WITH our transport sector responsible for more than a third of our carbon emissions, decarbonisation of this sector is an urgent priority for Scotland.

Much of the technology we need to supercharge our drive to net zero in transport exists in the here and now – hydrogen and electric trains and ferries, EV cars, vans and bikes, with Scotland’s first electric aircraft beginning test flights in Orkney this summer.

There are many exciting advances in this sector powered by renewable electricity and green hydrogen, and we must continue to fund research, development and innovation in transport as we strive to hit our net zero milestones.

In order to do this properly and make the most of our abundant natural resources in a sustainable and equitable way, we need an over-arching plan to create a structure for success for Scotland in this field. With this in mind, and the number of significant pledges on transport decarbonisation already made by the Scottish Government, I was delighted to back a resolution at the recent SNP conference to establish a National Transport Company which members then overwhelmingly approved.

The National: Hydrogen energy study

The NTC’s priority must be to ensure that a robust charging and hydrogen-refuelling infrastructure is in place for all types of new vehicles as well as supporting the creation of new, skilled green jobs and innovative projects in this sector.

A National Transport Company would own and operate this infrastructure for the public good, setting annual targets and ensuring that all of Scotland benefits from new opportunities to reach net zero.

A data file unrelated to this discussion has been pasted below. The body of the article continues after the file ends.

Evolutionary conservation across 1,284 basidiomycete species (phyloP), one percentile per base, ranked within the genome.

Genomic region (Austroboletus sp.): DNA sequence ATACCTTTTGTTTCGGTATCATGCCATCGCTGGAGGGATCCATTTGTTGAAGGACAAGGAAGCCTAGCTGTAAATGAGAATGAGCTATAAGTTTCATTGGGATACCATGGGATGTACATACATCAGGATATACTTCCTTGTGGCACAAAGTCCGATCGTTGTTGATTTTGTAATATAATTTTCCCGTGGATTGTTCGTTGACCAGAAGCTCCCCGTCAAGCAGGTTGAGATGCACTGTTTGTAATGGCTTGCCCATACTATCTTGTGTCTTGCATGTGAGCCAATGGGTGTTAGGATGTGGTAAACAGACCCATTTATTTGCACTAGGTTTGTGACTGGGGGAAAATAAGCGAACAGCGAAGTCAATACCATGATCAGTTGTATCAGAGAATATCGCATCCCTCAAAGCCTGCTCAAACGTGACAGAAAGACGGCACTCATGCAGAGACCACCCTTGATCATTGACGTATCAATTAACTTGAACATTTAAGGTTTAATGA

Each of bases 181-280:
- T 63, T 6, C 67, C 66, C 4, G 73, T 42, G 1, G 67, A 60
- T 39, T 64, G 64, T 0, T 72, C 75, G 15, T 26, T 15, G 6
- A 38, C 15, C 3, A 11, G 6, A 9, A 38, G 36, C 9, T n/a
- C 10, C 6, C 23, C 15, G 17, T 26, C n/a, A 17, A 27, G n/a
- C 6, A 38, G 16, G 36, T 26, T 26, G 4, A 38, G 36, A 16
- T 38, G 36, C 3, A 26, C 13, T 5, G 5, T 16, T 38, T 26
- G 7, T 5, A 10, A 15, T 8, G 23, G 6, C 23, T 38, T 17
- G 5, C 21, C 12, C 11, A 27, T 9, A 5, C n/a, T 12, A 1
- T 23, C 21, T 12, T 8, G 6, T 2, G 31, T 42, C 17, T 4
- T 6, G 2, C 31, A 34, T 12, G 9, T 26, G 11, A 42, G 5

For this to be a success, Scotland must be in a position to be self-sufficient in domestic green hydrogen production. Building our own electrolysers, storage systems and defining urgent areas for immediate usage will not only address our clean energy requirements but create opportunities for new work streams to bolster the economy.

High priority areas for the use of this green hydrogen will include the decarbonisation of shipping, and we’ve already seen some announcements from our Danish neighbours on the development of carbon free fuels for their container ships, as well as decarbonising private and public transport.

Meanwhile, we can already see a huge uptake in the sale of electric vehicles, with a number of initiatives run by the Scottish Government to support this change as well as the electrification of our trains and buses. More still needs to be done in this area to encourage the switch to carbon free travel; we need only look to our Norwegian neighbours to see how their joined-up thinking on incentives for EVs has led to their accolade as the first country in the world where electric vehicles outsell traditional combustion engines cars.

Importantly, the timescale set out by the Scottish Government dictates that the work of a National Transport Company needs to be completed quickly and so must be paid for by the public purse to ensure a core service is in place nationally.

We often hear of the term “Moonshot” to describe big projects that require even bigger imaginations on how we approach an urgent issue, mobilising public and private sectors to be bold, courageous and innovative.

If ever there was an area where we need to marry huge public investment with positive partnerships with private businesses, academia, green tech and the energy industry, it is in the transport sector.

We talk about creating a resilient Scotland in a world where climate scientists have warned that the window of opportunity to prevent catastrophic global warming is closing fast. Addressing our transport emissions under the umbrella of a holistic national company would both embody our economic and social values as a nation while addressing the greatest challenge of our age.